Jules Verne

Going to moon, a balloon trip around the world, adventure under the sea,
all this in the late 1800s? All this was possible in the writings of Jules Verne.
Jules Verne was born in Nantes on February 8, 1828. He had a vivid imagination
and as a child, he often sailed down the Loire River with his brother. He always
wondered about air and undersea travel. In the 1800s, none of these advances
were discovered.
His father was a lawyer and wanted young Verne to be one, too. Jules was
sent to Paris to study law and while he was there, he became interested in
literature. He graduated with a degree in law in 1850. Jules began to write and
give private law lessons in Paris. His father voiced some concern in pursuing
literature as well as law.
When Jules was in his young 20s, he wrote operettas librettos for about 2
years while continuing to practice law. He was appointed as the Secretary of the
Theatre Lyrique in Paris. He made some letters to his mother commenting on his
shabby clothes compared to the clothes poets there. He started to become a very
busy people.
Verne was married on January 10, 1857 to Honorine de Viane. He only had 1
child, a boy named Michel, who was born on August 3, 1861. Verne also had 2
stepdaughters, Valentine, and Suzanne. Michel grew up to be a very disobedient
child. Verne tried many means of stopping this delinquency. He put Michel in
jail in an attempt to stop the "madness". He was really unhappy over his son\'s
behavior problem. Late 1879, Verne ended up throwing Michel out of the house.
Michel ran off and married an actress. In 1887, he attended and recognized
Michel\'s second marriage which helped in reviving the relationship between
father and son.
Jules Verne was an avid traveler and sailor. He visited many places with
his brother, Paul. Paul helped Verne in many technical parts of his novel. In
1859, he and Paul made a summer trip to Scotland. Verne was very impressed by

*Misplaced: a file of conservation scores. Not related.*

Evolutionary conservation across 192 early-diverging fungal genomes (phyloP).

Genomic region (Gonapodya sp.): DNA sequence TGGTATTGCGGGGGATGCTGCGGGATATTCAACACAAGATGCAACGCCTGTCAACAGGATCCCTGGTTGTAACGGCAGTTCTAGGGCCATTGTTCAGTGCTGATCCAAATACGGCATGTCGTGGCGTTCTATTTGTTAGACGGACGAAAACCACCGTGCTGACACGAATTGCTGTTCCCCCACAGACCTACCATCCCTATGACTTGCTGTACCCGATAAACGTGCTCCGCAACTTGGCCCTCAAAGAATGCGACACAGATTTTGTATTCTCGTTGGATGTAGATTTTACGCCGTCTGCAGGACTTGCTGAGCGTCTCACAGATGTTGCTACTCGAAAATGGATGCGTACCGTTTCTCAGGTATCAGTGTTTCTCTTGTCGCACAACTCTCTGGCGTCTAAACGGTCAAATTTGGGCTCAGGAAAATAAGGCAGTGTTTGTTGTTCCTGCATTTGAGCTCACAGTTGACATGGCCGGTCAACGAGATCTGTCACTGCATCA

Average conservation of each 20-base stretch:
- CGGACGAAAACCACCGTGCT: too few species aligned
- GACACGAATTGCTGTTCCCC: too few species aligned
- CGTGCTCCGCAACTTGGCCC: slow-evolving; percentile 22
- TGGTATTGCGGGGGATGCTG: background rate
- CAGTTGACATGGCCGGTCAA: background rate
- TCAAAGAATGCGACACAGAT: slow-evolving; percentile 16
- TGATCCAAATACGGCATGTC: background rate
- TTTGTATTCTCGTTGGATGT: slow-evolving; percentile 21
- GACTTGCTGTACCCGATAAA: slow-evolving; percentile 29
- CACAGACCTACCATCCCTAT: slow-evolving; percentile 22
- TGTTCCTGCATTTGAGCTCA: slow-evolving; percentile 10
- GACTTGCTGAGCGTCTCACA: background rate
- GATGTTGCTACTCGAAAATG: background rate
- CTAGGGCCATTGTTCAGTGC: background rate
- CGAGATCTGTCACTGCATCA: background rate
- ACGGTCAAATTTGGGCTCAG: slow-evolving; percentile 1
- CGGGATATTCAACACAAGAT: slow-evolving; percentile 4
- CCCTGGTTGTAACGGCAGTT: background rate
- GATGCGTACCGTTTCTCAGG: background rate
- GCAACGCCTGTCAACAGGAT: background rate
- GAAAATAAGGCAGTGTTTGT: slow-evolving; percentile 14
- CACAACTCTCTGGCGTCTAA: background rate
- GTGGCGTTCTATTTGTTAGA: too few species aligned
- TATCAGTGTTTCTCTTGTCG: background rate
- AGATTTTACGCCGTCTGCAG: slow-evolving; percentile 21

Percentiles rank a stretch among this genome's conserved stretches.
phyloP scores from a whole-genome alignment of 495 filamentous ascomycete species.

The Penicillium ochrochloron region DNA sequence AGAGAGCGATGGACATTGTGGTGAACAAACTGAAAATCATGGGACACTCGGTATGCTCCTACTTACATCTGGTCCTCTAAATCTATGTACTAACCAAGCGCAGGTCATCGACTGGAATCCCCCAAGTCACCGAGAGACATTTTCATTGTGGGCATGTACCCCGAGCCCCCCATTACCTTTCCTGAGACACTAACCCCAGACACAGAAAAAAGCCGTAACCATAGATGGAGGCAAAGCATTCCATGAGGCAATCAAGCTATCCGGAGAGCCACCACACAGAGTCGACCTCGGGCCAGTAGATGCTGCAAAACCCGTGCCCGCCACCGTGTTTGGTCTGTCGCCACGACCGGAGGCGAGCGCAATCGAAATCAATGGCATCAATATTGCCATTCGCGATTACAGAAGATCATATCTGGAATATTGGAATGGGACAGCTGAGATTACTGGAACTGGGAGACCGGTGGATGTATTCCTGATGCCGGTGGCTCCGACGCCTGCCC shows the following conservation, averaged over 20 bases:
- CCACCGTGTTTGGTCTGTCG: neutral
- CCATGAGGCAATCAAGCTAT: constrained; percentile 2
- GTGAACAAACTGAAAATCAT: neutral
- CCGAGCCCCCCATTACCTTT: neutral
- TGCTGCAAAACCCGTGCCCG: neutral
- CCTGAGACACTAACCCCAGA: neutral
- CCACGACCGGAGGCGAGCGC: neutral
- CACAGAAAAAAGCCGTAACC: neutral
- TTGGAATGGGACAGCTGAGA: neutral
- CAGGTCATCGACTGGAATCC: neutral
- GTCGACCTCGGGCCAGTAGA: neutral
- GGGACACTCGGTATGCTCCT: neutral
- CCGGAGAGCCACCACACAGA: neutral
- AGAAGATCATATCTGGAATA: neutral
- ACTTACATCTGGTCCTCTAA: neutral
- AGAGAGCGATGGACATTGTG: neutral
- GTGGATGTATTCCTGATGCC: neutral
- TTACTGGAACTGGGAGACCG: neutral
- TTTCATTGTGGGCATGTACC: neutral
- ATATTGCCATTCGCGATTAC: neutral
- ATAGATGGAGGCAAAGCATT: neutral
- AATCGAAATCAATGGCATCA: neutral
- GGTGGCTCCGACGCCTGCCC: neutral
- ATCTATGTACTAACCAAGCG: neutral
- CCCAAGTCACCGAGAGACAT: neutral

Scotland as a whole and it became the setting in one of Verne\'s novels. He also
visited North America for a week. He visited New York, Buffalo, Niagara Falls,
Toronto. He loved America and was very sad that he was never going to come again.
Verne owned 3 boats, a sailboat, a sailing yacht, and a stem yacht. They were
christened Saint-Michel 1, Saint-Michel 2, and Saint-Michel 3, respectively. He
loved sailing and visited many place of Europe with his beloved boats.
In 1869, Verne moved to Le Crotoy. His family liked this seaside town and
it was less burden on Verne\'s paycheck. This was where his boats were docked,
even after they moved again to Verne\'s next and final homeplace, Amiens in 1872.
Even though he was famous, he contributed to his community in many way a
lot of times. He received the Legion Of Honor, a French order of Merit
instituted by Napoleon in 1802. It recognizes people for achievement in civil or
military life . He acquired the Honor only days before the Franco-Prussian War.
In Amiens, he was elected to different positions in the town legislature. In
1872, he was voted into the Acad¾mie d\'Amiens, a local learned society. He was
also elected to the Town Council of Amiens when he was 60. He said "My sole aim
is to make myself useful…." He was very active in his life.
1863 marked the beginning of a new genre in literature. "Five Weeks in a
Balloon" appeared in bookstores. It became the first science-fiction book
published. The publisher, Jules Hetzel, and Verne had started a friendship that
was to last for life when Hetzel accepted "Five Weeks in a Balloon". "Five Weeks
in a Balloon" became an instant success. It quickly soared to the best-seller
list in both the children\'s and adult\'s market. He started working on other
books after the success of his first book. He also took a job in Hetzel\'s
company. He was always a very busy man. Verne\'s books were some of the most
popular of his time. What he writes about air travel back then is what we hear
about space travel nowadays. He also started the dreams of traveling to the
bottom of the ocean and venturing deep to the center of the Earth.
Some of his most popular books were: "Five Weeks in a Balloon" (1863), "A
Journey to the Center of the Earth" (1864), "The Mysterious Island" (1870),
"Twenty Thousand Leagues